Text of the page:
In other words, “The Lord is my Shepherd, thereforeI lack nothing!There is nothing that God has not or will not supply for me that I truly need. In Him I am complete, I am full.” 

 

When we are suffering, to say with David, “The Lord is my Shepherd I shall not want,” is to say the only thing I desire, the only thing I want, the only thing I know I need is more of Him because He is better than all things. He is better than life itself! He is the only One who can meet the deepest needs of my soul, especially when I am hurting so badly.

 

David's point is simply this: 

 

The Lord + Nothing = Everything

 

Everything – The Lord = Nothing

 

Do you believe that? I pray you do. In the pit of pain and despair, many times the Lord is all you’ve got. But the good news is that He is all you need. 

 

David continues in verses 2 and 3 and notice how he mentions three things that the Good Shepherd has provided us… 

 

#1: The Good Shepherd provides spiritual food. 

 

Verse 2 says, “He makes me lie down in green pastures.” 

 

“Green pastures” is a picture of where God meets with us and feeds us and restores us. It is a place of good food and nourishment and rest.

 

Notice, the Lord does not make us RUN in green pastures or pace nervously and anxiously in green pastures. No, He makes us lie down in green pastures. 

 

This picture of lying down is a picture of dependence. Total dependence.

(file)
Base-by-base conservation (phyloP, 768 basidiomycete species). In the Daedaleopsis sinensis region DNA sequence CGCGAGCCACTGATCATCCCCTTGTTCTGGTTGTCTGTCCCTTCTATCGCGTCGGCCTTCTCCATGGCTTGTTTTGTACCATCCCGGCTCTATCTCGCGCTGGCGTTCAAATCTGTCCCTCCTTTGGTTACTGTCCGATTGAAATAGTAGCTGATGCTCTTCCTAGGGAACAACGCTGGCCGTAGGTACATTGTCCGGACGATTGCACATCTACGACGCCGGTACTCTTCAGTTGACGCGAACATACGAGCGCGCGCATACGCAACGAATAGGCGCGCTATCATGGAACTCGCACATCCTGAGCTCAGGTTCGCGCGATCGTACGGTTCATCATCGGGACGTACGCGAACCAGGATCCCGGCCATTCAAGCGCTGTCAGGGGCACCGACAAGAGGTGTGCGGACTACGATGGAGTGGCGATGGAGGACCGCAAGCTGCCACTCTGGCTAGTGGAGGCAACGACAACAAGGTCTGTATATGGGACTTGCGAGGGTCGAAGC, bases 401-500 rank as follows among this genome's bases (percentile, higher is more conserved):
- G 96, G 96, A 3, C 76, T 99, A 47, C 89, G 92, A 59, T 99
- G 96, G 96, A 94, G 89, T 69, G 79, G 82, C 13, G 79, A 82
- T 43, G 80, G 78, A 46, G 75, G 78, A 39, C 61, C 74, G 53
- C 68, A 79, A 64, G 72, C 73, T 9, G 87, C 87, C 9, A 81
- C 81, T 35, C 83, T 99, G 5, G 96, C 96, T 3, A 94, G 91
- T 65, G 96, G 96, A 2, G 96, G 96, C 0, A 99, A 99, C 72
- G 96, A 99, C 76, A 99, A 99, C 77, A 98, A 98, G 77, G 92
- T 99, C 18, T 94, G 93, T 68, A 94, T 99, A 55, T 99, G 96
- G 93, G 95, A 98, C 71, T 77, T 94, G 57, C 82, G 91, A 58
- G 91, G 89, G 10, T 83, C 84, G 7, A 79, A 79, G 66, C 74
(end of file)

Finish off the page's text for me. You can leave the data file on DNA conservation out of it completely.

If there is ever a time when we ought to recognize our dependence on the Lord, it is in our pain. When we have no strength left and are forced to lie down. 

 

I know there have been many times in my life where I have been so busy, so overloaded, so tired, or so broken, that God has made me lie down out of His deep love for me. Hear that? Out of His deep love. I didn’t want to slow down, but He made me. He knows better than I do what I need. The same is true with you. This is the love of God in action.  

 

Whether in sickness or burnout or some other trying circumstance we hadn’t planned for, God in His kind providence makes us lie down. He makes us lie down for our good, the good of those around us, and for His glory.

 

Perhaps the thing we need most right now is to humble ourselves and lie down in God’s green pastures. Because the pace we are currently on is unsustainable for us. Or perhaps because we need to spend some time grieving, mourning over a loss of some kind we’ve recently experienced in our life.  

 

I don’t know what it is for you, but I know this. The Lord is inviting us to rest in Him.

 

 

#2: The Good Shepherd provides spiritual drink.

 

Verse 2 continues, “He makes me lie down in green pastures. He leads me beside still waters”

 

This phrase “still waters” can literally be translated, “waters of rest.” The picture is calm, cool waters that quench the thirst of the flock so that they can be still, so that they can rest.